He pointed out that if the government decides to invest in infrastructure, the private sector would be compelled to explore other borrowing sources, which would lead to inflation and slow down economic activities.

“The economy will suffer and more people will be subjected to abject poverty. It will lead to devaluation. It is a very tough time for Nigerians. Nigerians need to tighten their belt,” he said.

Director, Centre for the Promotion of Private Enterprise (CPPE), Dr. Muda Yusuf, said the private sector has been progressively crowded out from the financial market, which portends great danger for the economy.

He pointed out that private sector credit as a percentage of GDP currently stands at 15 per cent while credit to SMEs is barely three per cent, meaning that the linkage between the private sector and banks in Nigeria is extremely weak.

According to Yusuf, the private sector credit to GDP ratio of other emerging markets is around 50 per cent while the figure is more than 150 per cent in the developed economies.

He also lamented the structure of banks’ deposits, saying they do not support long-term planning even with a high cost of borrowing.

Yusuf blamed the constraining factors on high cost of governance, corruption, tax maladministration and government’s inability to optimise opportunities in oil and gas.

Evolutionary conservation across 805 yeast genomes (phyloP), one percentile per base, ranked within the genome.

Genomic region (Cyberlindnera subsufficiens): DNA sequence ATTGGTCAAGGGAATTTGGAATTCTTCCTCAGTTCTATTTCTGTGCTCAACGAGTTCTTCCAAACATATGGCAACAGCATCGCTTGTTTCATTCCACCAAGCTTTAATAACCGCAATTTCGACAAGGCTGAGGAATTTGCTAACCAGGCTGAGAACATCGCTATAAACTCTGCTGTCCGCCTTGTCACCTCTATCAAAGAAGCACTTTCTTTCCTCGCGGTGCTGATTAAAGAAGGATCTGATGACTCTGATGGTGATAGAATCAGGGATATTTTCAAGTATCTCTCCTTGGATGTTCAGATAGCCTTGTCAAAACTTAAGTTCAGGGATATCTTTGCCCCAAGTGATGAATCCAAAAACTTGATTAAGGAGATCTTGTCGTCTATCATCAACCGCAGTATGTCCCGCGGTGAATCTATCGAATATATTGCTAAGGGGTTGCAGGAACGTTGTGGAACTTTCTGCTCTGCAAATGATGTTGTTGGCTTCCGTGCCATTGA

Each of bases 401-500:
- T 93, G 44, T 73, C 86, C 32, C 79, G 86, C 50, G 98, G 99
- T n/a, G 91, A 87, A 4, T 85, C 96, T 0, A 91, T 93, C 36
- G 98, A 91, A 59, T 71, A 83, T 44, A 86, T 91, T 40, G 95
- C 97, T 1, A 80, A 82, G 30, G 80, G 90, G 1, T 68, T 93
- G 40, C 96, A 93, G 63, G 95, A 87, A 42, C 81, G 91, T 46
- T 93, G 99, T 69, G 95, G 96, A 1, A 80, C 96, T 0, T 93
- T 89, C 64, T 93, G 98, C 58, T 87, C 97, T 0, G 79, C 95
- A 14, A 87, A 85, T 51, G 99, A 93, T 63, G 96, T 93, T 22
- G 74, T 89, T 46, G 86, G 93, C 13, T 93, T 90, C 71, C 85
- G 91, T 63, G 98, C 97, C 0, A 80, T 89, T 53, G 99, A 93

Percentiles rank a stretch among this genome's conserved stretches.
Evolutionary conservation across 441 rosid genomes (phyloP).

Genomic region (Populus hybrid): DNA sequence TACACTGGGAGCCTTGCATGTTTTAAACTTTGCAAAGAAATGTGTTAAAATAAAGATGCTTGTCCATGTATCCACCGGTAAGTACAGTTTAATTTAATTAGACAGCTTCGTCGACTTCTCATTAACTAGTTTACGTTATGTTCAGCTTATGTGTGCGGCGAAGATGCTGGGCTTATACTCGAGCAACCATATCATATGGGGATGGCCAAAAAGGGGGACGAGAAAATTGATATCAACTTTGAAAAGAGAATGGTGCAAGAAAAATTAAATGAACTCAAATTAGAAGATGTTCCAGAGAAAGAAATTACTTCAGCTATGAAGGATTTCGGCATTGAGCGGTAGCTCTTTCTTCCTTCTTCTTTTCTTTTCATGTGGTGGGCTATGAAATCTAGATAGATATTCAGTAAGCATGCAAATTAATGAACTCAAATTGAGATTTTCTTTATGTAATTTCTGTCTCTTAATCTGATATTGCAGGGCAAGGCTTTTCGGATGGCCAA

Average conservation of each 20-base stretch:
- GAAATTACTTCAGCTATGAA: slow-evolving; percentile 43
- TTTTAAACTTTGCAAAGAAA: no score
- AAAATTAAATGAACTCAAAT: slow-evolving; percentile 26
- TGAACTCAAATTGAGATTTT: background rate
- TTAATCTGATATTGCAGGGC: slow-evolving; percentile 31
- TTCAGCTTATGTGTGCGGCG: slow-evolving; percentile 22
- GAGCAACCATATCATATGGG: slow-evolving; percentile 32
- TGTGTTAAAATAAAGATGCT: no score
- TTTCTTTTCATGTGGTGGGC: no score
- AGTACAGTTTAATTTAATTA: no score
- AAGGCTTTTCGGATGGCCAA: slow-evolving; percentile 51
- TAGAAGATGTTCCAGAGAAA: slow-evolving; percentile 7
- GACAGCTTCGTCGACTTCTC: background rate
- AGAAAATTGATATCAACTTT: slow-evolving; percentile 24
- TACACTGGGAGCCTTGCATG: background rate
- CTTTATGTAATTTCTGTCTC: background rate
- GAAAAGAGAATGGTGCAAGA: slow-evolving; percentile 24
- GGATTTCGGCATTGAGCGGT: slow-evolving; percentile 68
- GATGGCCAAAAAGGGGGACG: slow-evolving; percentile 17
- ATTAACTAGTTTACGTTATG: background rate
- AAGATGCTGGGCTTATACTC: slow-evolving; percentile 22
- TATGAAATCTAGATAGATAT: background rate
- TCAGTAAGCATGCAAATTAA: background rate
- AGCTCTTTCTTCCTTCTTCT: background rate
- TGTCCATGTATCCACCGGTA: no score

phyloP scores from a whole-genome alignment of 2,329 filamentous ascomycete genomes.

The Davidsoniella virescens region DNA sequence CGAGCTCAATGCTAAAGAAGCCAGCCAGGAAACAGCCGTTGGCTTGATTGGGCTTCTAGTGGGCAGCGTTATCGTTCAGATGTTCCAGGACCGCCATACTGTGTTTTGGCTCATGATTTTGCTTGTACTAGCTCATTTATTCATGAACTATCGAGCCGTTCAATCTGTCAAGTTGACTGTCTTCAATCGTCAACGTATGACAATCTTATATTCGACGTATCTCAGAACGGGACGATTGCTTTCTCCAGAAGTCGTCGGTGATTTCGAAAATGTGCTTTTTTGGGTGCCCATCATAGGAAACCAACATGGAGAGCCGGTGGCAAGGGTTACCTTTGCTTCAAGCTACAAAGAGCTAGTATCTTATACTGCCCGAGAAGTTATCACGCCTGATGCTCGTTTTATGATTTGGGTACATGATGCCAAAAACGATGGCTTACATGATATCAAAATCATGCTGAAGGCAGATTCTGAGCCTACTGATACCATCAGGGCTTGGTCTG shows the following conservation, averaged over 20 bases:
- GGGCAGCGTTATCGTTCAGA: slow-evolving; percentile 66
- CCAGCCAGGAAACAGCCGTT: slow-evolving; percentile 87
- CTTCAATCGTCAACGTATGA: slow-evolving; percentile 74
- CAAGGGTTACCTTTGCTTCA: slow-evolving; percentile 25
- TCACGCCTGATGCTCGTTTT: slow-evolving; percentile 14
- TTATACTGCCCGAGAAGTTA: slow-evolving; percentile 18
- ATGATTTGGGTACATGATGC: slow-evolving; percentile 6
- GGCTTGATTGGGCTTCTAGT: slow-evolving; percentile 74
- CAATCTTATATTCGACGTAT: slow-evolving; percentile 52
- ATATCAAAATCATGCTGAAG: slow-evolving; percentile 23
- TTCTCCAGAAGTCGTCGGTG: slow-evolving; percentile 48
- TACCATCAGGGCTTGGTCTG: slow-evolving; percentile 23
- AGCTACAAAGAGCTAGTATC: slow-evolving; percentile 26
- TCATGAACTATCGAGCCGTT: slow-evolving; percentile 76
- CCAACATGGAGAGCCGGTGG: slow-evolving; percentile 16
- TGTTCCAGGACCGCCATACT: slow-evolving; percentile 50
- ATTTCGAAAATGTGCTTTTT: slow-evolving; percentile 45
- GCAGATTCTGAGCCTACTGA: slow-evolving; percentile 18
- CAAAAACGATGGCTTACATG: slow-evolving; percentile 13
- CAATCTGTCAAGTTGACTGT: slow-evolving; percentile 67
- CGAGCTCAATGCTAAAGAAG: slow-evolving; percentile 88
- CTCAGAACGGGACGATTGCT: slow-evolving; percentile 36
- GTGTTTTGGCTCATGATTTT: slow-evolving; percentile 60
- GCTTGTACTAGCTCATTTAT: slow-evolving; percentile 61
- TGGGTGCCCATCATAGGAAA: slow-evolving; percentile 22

He said unless a deliberate effort is made to tackle these problems, it would continue to be a vicious cycle for the country.

Partner and Head of Transfer Prices & Economic Advisory Services, Dr. Joshua Bamfo, said it is not disastrous for the government to crowd out private businesses that are currently on the verge of collapse due to the harsh operating environment.

“The more the government borrows from the domestic market, the more they stifle private businesses of resources they could have borrowed to expand their businesses for the children. There will be dislocation of resources, “he said.

A stockbroker with Kapital Care Trust Limited, Andy Ishaku, also said that borrowing from the local market could create intense tensions within the system, thereby snowballing into a chain of reactions including the exacerbated cost of borrowing.

“There will be pressure on the real sector in terms of effective business cost and pricing of products and services. Ultimately, the issue of staggering inflation will further accentuate the misery index as individuals and households contend with a decline in their marginal effective values,’’ he said.

According to the National Bureau of Statistics (NBS) Nigerian manufacturing sector recorded a 36 per cent downturn in profit margins from 2021 to 2022 even as inflation is linked as a significant factor affecting the productivity of this sector.

The cost of living for Nigerians is also expected to increase if the downward trend continues.

Head of Equity, Planet Capital, Paul Uzum, said instead of crowding out the real sector, government should consider the international funding agencies IMF or World Bank, which are cheap and come with stringent conditions and economic reforms

Vice President of Highcap Securities Limited, David Adonri, stated that excessive domestic public borrowing could crowd out investment funds from the productive real sector, resulting in inflationary pressure on the economy.

GUARDIAN NG